Quality is Good – to a Point

Checking the globe © Willeecole | Dreamstime.com
The world is imperfect

Perfectionism – a mixed blessing to the one who has it, and a curse to their spouse and children! I can say this both as a (more-or-less) recovered perfectionist, and the husband of woman on the same journey. For me, perfectionism has been extreme in some areas, and non-existent in others, which probably makes it even more annoying to others.

The thing that made me aware of the problems with perfectionism was the failure of our first entrepreneurial business. My bride and I had a fine woodworking business a couple of decades ago. We did high quality work, and everyone was thrilled with the work we did. The problem was a local economic downturn started about the time we started the business – meaning very few people wanted, or were willing to pay for, the quality we were doing. We would bid a competitive price, get a job, and then do far better work than the customer was expecting. This resulted in happy customers, but also meant we were not making enough money for our time. We had plenty of work, but could not make much money!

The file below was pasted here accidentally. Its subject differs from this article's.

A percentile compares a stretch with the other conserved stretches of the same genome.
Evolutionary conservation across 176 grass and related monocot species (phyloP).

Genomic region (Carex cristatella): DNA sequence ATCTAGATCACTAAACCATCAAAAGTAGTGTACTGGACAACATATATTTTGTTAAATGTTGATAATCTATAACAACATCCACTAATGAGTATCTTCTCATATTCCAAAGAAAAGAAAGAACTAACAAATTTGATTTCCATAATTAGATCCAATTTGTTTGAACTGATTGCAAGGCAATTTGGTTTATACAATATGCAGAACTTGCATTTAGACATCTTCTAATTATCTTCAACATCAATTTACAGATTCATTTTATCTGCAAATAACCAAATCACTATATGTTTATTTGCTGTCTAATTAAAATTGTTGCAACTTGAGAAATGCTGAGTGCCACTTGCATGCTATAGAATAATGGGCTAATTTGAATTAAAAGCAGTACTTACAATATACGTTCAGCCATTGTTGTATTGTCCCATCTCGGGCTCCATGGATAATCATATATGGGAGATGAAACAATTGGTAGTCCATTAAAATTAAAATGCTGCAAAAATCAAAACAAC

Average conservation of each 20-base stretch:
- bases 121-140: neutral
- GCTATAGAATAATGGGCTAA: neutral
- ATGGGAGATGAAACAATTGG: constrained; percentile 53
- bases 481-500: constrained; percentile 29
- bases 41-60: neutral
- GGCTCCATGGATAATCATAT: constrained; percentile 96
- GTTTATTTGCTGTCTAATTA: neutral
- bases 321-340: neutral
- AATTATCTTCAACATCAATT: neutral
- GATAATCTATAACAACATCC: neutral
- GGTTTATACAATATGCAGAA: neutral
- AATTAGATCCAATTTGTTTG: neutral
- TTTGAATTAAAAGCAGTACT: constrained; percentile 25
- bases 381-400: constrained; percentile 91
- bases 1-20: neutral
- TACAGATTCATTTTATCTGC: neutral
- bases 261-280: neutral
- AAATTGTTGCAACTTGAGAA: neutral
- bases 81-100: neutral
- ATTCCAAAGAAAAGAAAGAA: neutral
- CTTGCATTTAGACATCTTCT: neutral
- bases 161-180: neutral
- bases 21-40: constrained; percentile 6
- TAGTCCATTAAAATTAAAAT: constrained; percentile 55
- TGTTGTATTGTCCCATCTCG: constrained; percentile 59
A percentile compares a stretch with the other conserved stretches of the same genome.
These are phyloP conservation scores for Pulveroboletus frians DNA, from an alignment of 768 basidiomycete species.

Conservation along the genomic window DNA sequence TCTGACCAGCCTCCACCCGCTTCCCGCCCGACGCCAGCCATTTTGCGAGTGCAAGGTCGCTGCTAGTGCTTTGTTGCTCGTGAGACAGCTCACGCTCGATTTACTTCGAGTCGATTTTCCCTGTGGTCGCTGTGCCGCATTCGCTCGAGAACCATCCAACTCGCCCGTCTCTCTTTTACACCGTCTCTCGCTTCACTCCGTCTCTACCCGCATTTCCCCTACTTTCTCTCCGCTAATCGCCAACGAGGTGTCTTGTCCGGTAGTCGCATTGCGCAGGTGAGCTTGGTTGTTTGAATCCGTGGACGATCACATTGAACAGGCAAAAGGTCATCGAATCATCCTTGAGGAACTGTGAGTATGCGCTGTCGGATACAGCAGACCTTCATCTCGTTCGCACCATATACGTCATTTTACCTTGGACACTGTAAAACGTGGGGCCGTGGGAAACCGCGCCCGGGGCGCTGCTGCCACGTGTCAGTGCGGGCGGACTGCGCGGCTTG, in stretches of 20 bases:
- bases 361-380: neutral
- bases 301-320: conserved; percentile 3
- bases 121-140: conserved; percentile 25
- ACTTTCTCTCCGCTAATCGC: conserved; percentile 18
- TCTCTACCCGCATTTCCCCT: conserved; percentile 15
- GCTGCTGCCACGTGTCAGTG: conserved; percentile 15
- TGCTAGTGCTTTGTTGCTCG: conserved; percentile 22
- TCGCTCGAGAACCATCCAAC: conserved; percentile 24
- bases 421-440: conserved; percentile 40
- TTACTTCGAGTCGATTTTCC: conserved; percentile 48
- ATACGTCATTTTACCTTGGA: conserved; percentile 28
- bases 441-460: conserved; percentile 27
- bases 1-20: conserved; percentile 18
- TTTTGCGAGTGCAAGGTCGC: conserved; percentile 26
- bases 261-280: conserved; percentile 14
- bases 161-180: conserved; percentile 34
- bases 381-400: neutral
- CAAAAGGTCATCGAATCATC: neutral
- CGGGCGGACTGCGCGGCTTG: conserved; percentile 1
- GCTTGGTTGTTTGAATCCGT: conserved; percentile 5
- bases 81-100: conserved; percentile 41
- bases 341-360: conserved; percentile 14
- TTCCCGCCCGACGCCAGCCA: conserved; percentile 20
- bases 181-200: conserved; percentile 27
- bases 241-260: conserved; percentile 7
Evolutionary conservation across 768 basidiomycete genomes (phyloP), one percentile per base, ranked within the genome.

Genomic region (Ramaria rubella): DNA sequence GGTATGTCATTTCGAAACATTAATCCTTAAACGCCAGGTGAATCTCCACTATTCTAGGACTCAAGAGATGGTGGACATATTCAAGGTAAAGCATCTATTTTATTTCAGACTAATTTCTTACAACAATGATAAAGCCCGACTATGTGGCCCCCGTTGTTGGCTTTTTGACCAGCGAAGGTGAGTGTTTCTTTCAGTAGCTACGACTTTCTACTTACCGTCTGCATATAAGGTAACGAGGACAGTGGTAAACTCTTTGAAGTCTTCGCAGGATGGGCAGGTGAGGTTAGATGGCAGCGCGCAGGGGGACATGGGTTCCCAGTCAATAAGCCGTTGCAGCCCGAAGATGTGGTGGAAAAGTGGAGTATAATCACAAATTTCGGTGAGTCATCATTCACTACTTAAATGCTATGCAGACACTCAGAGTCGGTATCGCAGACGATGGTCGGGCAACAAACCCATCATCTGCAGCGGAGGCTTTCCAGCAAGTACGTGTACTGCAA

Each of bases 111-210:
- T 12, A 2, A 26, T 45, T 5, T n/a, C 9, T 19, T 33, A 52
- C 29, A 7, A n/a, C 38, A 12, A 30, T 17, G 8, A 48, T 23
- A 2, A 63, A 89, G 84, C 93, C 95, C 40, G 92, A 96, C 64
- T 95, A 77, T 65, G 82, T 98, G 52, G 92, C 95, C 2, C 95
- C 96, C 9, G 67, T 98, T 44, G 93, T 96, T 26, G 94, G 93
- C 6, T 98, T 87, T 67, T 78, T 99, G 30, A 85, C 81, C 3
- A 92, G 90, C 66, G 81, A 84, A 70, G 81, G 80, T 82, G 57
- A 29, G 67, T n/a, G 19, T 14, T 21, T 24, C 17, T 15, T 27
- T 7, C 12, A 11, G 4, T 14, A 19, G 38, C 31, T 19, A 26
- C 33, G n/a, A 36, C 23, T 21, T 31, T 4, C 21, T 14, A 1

I took this lesson with me to our landscape and irrigation business. I learned to give folks as much quality as they were willing to pay for (actually slightly more than they expected for the money). I always enjoyed doing jobs for folks willing to pay for the best, but I did other jobs well enough to make good money for my time. I also learned to explain why something I bid was more than what others had bid – why, for example, my irrigation design would save them money in the long run.

What does this have to do with marriage?

  • Are you putting too much time and effort into some areas of your marriage, going way beyond what she wants or cares about? That is not bad, unless it takes time and energy that should be applied to other areas of the marriage.
  • Some tasks are utilitarian, and extra effort won’t be noticed, much less appreciated. If you do it for you, and don’t expect praise from her, fine. If you get upset that she does not appreciate your above and beyond the call of duty work, that is a problem, and it’s your fault, not hers.
  • Perfectionism brings stress. Are you allowing such stress to hurt your family?
  • And, the big one: do you expect your wife and kids to live up to your perfectionist standards? This is a sure way to hurt people and strain relationships. 

If you worry you have ever done any of these things, forward this to your bride and ask her if you are guilty of any of what I’ve said.

Further reading: A Perfectionist’s Dilemma: How to Balance More Is Better vs Diminishing Returns?

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